Intention: to devise from four physically-based starting points:
Images from Buchner‟s text (e.g. “eating the grass down to the roots”, and “round and round”),
Actions that are rooted in the main ideas of the play (e.g. I consume you, I cut through you, I wake you up)
The Human/Animal Body: How can we allow audiences to see the human body with new eyes? What behaviours do we share with other animals? When do we reveal these behaviours and when do we hide them?)
Text-Movement dichotomy: How to find ways to use movement to de-familiarize words? How can we find ways of using words to de-familiarize movement?
Goal: to enrich the theatrical experience.
Shifts of power in society
Expressions of personal power
Proximity and power dynamics
What is the Space of power? The Muscularity of power? The Architecture of power?
Explorations through movement-centric direction.
Maxine’s Insistent Challenge:
“Move away from symbolic-metaphoric to physical present > What are you Doing?
What is Actually Going On? What do you Actually see/hear? What do you Really sense?
Moving attention from obvious themes to under-lying or over-riding concepts
Examining abstracted concepts for inherent qualities described through common dance vocabulary – such as force, energy, shape dynamic, time, weight.
What is the text besides words: force, energy, shape dynamic, time, weight.
Musicality of the work: identifying the metres and rhythms in the text then embodying metre, rhythm, tempo in a scene, in a character: symphonous relationships, counter-points.
Physical Struggle in real time/place. Physical struggles on stage are inherently dramatic. Moreover, if a performer is completely engaged in a physical challenge there is no need for ‘acting’. Examples of some physical struggles we worked with: chopping wood, breathing according to specific timing while doing other tasks, complex movement patterns demanding full attention, keeping in time with a leader, pulling a limp person across the room (challenge to pull, challenge to remain limp) Commitment to a physical struggle can be at the center of character.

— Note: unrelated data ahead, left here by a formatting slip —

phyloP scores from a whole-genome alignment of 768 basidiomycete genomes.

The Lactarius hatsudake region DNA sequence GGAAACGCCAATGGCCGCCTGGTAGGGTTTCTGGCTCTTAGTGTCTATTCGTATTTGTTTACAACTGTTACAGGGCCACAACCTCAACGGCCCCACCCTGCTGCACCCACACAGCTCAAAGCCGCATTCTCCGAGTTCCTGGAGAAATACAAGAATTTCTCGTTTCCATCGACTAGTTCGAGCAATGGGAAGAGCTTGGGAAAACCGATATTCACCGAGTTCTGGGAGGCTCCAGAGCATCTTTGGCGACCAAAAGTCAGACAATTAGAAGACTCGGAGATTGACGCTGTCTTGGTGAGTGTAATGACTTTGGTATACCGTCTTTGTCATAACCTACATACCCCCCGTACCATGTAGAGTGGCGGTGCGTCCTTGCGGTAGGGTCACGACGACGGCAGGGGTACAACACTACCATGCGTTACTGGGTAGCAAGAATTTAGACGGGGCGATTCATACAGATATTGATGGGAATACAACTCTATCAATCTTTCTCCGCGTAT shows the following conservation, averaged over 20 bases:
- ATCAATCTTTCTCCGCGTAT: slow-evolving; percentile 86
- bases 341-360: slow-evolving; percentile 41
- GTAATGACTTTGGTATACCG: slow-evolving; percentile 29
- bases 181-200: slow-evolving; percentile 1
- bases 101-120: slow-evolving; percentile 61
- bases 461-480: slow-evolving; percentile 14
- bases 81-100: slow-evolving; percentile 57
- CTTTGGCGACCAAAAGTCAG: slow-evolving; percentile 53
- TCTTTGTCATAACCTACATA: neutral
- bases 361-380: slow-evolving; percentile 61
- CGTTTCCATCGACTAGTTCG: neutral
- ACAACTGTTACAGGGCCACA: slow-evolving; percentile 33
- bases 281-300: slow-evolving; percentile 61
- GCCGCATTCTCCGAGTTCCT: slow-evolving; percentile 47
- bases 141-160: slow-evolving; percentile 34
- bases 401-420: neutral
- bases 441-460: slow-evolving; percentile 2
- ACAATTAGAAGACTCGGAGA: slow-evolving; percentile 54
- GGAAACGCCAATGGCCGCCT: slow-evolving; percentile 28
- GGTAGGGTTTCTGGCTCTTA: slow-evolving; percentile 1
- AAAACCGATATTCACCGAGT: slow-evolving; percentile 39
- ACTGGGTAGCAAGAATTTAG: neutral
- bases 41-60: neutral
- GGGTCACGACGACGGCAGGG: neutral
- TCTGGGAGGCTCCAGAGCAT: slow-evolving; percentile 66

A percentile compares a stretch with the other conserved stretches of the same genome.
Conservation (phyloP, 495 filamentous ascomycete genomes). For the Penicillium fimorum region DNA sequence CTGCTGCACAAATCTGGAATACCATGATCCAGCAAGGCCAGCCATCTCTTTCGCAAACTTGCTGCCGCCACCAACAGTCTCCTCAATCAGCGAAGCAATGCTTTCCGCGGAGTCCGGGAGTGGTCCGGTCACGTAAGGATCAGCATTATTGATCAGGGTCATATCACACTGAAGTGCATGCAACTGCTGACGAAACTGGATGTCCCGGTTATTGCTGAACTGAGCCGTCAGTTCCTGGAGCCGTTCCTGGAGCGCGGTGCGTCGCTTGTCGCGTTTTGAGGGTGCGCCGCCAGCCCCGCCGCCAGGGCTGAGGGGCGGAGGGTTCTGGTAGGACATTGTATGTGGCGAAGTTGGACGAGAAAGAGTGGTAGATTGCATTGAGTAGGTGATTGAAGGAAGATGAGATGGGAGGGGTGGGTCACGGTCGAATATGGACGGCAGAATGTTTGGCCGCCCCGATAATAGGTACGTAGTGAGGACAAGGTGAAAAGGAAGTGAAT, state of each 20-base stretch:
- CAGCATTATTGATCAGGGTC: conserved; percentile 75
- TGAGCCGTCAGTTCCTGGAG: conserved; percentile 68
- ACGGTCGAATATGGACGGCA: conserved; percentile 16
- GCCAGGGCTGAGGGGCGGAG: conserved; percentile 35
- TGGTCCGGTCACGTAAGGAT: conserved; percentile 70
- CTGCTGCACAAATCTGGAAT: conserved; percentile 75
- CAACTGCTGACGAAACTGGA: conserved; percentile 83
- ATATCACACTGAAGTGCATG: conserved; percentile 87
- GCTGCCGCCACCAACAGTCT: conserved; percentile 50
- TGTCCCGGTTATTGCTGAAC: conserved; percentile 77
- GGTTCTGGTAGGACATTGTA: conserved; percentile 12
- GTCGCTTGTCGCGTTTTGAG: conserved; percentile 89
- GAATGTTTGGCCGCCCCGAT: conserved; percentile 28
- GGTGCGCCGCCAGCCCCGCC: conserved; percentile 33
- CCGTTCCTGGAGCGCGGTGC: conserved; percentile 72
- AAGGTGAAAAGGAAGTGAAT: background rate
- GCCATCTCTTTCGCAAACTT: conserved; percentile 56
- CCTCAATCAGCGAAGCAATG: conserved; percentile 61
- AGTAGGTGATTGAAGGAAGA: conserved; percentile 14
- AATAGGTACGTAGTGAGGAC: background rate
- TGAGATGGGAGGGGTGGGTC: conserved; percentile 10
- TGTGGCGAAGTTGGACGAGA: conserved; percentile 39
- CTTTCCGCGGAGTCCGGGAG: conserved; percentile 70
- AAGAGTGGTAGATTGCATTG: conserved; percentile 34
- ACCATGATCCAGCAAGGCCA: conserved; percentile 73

Always be Movement – play, propose, try, explore, think, discuss, reflect, reset
Woyzeck, written by Georg Büchner, was incomplete at his death, but has been posthumously "finished" by many authors, editors and translators. It has become one of the most performed and influential plays in 20th century German theatre repertory. The "open" aspect of the unfinished play was an invitation to AO's "Woyzeck movers" to examine the words of the script, then leave them behind to enter the Body of the play itself through the Bodies of the Artists.
Woyzeck deals with the dehumanising effects of doctors and the military on a young man's life. It is often seen as 'working class' tragedy, though it can also be viewed as having another dimension, portraying the perennial tragedy of human jealousy. It is loosely based on the true story of Johann Christian Woyzeck, a Leipzig wigmaker who was drafted to be a soldier. In 1821, Woyzeck, in a fit of jealousy, murdered Christiane Woost, a widow with whom he had been living. He was later publicly beheaded. Büchner became fascinated with the case and he used it as inspiration for the play that would culminate his short but luminous literary career.
Pure research and creation .... "Well. that's a fine kettle of fish you got yourself into!"